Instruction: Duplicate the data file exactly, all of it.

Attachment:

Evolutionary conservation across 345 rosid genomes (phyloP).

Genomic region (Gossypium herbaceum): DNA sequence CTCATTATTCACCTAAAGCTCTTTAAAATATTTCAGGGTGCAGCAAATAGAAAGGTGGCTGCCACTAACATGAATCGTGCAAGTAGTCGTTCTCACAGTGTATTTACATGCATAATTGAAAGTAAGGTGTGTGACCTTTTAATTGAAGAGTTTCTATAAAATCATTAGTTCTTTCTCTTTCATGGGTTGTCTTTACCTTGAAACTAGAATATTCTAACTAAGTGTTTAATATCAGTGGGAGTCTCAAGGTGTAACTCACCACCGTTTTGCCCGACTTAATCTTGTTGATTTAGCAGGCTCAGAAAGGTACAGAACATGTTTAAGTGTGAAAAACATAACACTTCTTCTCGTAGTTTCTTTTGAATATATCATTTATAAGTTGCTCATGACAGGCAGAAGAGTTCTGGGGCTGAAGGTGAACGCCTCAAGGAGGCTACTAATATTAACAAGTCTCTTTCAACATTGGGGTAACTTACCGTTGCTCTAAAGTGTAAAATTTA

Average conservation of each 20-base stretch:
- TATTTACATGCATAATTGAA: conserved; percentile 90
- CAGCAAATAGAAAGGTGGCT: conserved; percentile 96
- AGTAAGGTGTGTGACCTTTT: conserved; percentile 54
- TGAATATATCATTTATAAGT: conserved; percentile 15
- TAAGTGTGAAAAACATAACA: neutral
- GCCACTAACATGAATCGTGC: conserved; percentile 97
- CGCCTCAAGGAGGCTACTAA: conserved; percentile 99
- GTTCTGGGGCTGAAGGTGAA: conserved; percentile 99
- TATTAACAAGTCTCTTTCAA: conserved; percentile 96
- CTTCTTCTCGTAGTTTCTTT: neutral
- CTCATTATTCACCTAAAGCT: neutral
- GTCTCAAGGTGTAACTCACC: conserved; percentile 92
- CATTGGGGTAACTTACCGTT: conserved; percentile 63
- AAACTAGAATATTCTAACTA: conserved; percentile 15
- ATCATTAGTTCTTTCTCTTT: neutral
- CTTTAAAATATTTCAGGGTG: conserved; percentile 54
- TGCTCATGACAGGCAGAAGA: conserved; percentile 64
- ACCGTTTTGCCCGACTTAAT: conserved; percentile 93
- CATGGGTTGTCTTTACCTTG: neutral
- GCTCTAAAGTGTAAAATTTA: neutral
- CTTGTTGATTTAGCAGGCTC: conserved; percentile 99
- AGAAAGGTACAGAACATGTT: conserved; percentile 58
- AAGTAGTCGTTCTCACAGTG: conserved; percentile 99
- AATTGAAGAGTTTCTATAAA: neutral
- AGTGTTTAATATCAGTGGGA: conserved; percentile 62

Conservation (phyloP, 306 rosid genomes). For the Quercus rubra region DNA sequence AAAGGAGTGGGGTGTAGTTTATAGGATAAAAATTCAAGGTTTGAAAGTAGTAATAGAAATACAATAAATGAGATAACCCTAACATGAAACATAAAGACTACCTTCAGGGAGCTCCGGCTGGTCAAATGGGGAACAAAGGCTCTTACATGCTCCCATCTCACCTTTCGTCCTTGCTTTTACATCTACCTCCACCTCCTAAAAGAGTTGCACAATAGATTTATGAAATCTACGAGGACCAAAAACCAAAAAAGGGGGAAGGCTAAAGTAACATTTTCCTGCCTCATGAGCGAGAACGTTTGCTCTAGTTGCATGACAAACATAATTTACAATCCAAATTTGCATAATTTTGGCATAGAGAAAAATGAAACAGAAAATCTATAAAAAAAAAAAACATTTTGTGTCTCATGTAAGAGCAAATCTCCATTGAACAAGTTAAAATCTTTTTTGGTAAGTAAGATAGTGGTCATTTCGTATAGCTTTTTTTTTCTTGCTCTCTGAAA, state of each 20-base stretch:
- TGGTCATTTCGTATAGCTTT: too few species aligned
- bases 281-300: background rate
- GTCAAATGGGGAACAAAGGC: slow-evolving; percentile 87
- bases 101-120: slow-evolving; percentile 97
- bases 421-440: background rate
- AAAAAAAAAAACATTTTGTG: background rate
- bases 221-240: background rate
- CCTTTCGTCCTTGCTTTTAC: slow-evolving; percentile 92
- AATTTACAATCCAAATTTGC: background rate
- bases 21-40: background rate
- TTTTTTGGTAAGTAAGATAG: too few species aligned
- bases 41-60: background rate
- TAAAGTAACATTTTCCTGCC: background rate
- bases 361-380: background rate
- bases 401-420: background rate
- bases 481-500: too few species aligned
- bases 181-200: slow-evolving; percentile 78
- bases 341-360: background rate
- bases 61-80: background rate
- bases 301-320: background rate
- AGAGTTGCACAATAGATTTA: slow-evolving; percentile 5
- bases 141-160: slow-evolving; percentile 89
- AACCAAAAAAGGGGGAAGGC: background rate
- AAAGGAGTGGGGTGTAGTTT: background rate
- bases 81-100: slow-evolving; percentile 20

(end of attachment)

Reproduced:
Evolutionary conservation across 345 rosid genomes (phyloP).

Genomic region (Gossypium herbaceum): DNA sequence CTCATTATTCACCTAAAGCTCTTTAAAATATTTCAGGGTGCAGCAAATAGAAAGGTGGCTGCCACTAACATGAATCGTGCAAGTAGTCGTTCTCACAGTGTATTTACATGCATAATTGAAAGTAAGGTGTGTGACCTTTTAATTGAAGAGTTTCTATAAAATCATTAGTTCTTTCTCTTTCATGGGTTGTCTTTACCTTGAAACTAGAATATTCTAACTAAGTGTTTAATATCAGTGGGAGTCTCAAGGTGTAACTCACCACCGTTTTGCCCGACTTAATCTTGTTGATTTAGCAGGCTCAGAAAGGTACAGAACATGTTTAAGTGTGAAAAACATAACACTTCTTCTCGTAGTTTCTTTTGAATATATCATTTATAAGTTGCTCATGACAGGCAGAAGAGTTCTGGGGCTGAAGGTGAACGCCTCAAGGAGGCTACTAATATTAACAAGTCTCTTTCAACATTGGGGTAACTTACCGTTGCTCTAAAGTGTAAAATTTA

Average conservation of each 20-base stretch:
- TATTTACATGCATAATTGAA: conserved; percentile 90
- CAGCAAATAGAAAGGTGGCT: conserved; percentile 96
- AGTAAGGTGTGTGACCTTTT: conserved; percentile 54
- TGAATATATCATTTATAAGT: conserved; percentile 15
- TAAGTGTGAAAAACATAACA: neutral
- GCCACTAACATGAATCGTGC: conserved; percentile 97
- CGCCTCAAGGAGGCTACTAA: conserved; percentile 99
- GTTCTGGGGCTGAAGGTGAA: conserved; percentile 99
- TATTAACAAGTCTCTTTCAA: conserved; percentile 96
- CTTCTTCTCGTAGTTTCTTT: neutral
- CTCATTATTCACCTAAAGCT: neutral
- GTCTCAAGGTGTAACTCACC: conserved; percentile 92
- CATTGGGGTAACTTACCGTT: conserved; percentile 63
- AAACTAGAATATTCTAACTA: conserved; percentile 15
- ATCATTAGTTCTTTCTCTTT: neutral
- CTTTAAAATATTTCAGGGTG: conserved; percentile 54
- TGCTCATGACAGGCAGAAGA: conserved; percentile 64
- ACCGTTTTGCCCGACTTAAT: conserved; percentile 93
- CATGGGTTGTCTTTACCTTG: neutral
- GCTCTAAAGTGTAAAATTTA: neutral
- CTTGTTGATTTAGCAGGCTC: conserved; percentile 99
- AGAAAGGTACAGAACATGTT: conserved; percentile 58
- AAGTAGTCGTTCTCACAGTG: conserved; percentile 99
- AATTGAAGAGTTTCTATAAA: neutral
- AGTGTTTAATATCAGTGGGA: conserved; percentile 62

Conservation (phyloP, 306 rosid genomes). For the Quercus rubra region DNA sequence AAAGGAGTGGGGTGTAGTTTATAGGATAAAAATTCAAGGTTTGAAAGTAGTAATAGAAATACAATAAATGAGATAACCCTAACATGAAACATAAAGACTACCTTCAGGGAGCTCCGGCTGGTCAAATGGGGAACAAAGGCTCTTACATGCTCCCATCTCACCTTTCGTCCTTGCTTTTACATCTACCTCCACCTCCTAAAAGAGTTGCACAATAGATTTATGAAATCTACGAGGACCAAAAACCAAAAAAGGGGGAAGGCTAAAGTAACATTTTCCTGCCTCATGAGCGAGAACGTTTGCTCTAGTTGCATGACAAACATAATTTACAATCCAAATTTGCATAATTTTGGCATAGAGAAAAATGAAACAGAAAATCTATAAAAAAAAAAAACATTTTGTGTCTCATGTAAGAGCAAATCTCCATTGAACAAGTTAAAATCTTTTTTGGTAAGTAAGATAGTGGTCATTTCGTATAGCTTTTTTTTTCTTGCTCTCTGAAA, state of each 20-base stretch:
- TGGTCATTTCGTATAGCTTT: too few species aligned
- bases 281-300: background rate
- GTCAAATGGGGAACAAAGGC: slow-evolving; percentile 87
- bases 101-120: slow-evolving; percentile 97
- bases 421-440: background rate
- AAAAAAAAAAACATTTTGTG: background rate
- bases 221-240: background rate
- CCTTTCGTCCTTGCTTTTAC: slow-evolving; percentile 92
- AATTTACAATCCAAATTTGC: background rate
- bases 21-40: background rate
- TTTTTTGGTAAGTAAGATAG: too few species aligned
- bases 41-60: background rate
- TAAAGTAACATTTTCCTGCC: background rate
- bases 361-380: background rate
- bases 401-420: background rate
- bases 481-500: too few species aligned
- bases 181-200: slow-evolving; percentile 78
- bases 341-360: background rate
- bases 61-80: background rate
- bases 301-320: background rate
- AGAGTTGCACAATAGATTTA: slow-evolving; percentile 5
- bases 141-160: slow-evolving; percentile 89
- AACCAAAAAAGGGGGAAGGC: background rate
- AAAGGAGTGGGGTGTAGTTT: background rate
- bases 81-100: slow-evolving; percentile 20